Sensing failure associated with the Medtronic Sprint Fidelis defibrillator lead.
ABSTRACT The diameter of implantable cardioverter-defibrillator (ICD) leads has become progressively smaller over time. However, the long-term performance characteristics of these smaller ICD leads are unknown.
We retrospectively evaluated 357 patients who underwent implantation of a Medtronic Sprint Fidelis defibrillating lead at two separate centers between September 2004 and October 2006. Lead characteristics were measured at implant, at early follow-up (1-4 days post implant), and every 3-6 months thereafter.
During the study period, 357 patients underwent implantation of the Medtronic Sprint Fidelis lead. The mean R-wave measured at implant through the device was not different (P = NS) when compared with that measured at first follow-up (10.5 +/- 5.0 mV vs 10.7 +/- 5.1 mV). Forty-one patients (13%) had an R-wave amplitude <or= 5 mV measured through the device at implant. Of those patients with an R-wave amplitude <or= 5 mV at implant measured through the device, 63% (n = 26) remained <or= 5 mV for the duration of follow-up. The mean time to R-wave amplitude <or= 5 mV was 96.2 +/- 123 days. During follow-up, 65 (18%) patients developed R-wave <or= 5 mV. Overall 10 lead revisions (2.8%) were performed during the first year of follow-up.
Abnormal R-wave sensing is frequently observed during follow-up with the Medtronic Fidelis ICD lead. Lead revision was necessary in 2.8% of the patients, most often (8 of 10) due to abnormal R-wave sensing along with elevated pacing threshold. Whether this issue is limited to this lead or reflects a potential problem with all downsized ICD leads merits further investigation.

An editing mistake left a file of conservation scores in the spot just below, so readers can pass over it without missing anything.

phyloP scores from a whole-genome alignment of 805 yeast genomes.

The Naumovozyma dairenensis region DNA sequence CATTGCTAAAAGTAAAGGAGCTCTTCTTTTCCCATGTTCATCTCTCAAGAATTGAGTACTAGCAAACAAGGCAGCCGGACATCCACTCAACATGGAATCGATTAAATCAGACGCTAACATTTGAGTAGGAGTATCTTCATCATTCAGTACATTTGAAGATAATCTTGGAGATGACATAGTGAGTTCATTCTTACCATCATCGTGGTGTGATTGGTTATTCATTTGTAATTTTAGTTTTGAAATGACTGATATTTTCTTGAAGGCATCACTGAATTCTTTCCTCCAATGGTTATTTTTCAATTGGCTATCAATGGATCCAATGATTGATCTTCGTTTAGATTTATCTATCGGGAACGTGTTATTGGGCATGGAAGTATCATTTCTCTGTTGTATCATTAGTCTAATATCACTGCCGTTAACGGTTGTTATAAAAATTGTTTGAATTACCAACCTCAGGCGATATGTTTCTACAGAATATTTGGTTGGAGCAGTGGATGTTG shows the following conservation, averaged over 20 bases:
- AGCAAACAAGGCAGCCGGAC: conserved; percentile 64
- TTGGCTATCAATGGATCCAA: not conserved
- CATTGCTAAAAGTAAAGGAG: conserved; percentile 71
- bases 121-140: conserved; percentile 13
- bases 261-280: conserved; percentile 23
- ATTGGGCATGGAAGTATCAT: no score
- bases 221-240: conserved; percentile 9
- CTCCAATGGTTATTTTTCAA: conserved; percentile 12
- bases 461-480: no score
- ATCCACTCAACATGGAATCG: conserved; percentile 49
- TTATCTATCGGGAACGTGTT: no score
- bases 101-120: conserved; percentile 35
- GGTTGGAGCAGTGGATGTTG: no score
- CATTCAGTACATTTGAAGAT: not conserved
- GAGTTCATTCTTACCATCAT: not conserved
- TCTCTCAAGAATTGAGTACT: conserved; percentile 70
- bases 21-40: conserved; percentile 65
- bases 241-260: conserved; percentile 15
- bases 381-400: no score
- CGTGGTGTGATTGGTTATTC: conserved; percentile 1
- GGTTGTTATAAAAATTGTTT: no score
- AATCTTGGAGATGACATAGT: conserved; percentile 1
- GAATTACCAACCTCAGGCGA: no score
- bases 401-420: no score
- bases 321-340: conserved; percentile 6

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ABSTRACT: The Medtronic Sprint Fidelis (Medtronic Inc., Minneapolis, MN, USA) lead family is associated with an unacceptable incidence of premature lead failure. There are limited data on risk factors for lead fracture. We hypothesized that factors leading to potential increased forces on the lead related to device implantation or technique may be associated with premature lead failure. We reviewed the implant data from our group and identified 176 patients who received active fixation Medtronic Fidelis (Model 6931, single coil and Model 6949, dual coil) leads. Implant data, including age, sex, venous access site, implant side, implant location, and number of venous leads were reviewed. Hospital, pacemaker clinic, and Medtronic registration databases were reviewed for evidence of lead failure, replacement, or abandonment. Data was evaluated in univariate and multivariate regression analyses. Of the 176 leads implanted, 10 (5.7%) were noted to develop malfunction. This presented as inappropriate shocks from sensed noise or elevated impedance measurements. Of the above noted implant features, only right-sided (vs left-sided) implant (hazard ratio [HR] 18.8, 95% confidence intervals [CI] 3.8, 93.3), and subpectoral implant (vs prepectoral; HR 14.31, 95% CI 3.2, 64.0) were predictive of lead failure in maximally adjusted models. We have identified both right-sided implantation and subpectoral generator positioning as factors associated with premature lead malfunction in Fidelis active fixation leads. Clinical decisions regarding patient management should incorporate these findings in regard to lead replacement in high-risk patients.Pacing and Clinical Electrophysiology 04/2012; 35(6):659-64. DOI:10.1111/j.1540-8159.2012.03357.x · 1.75 Impact Factor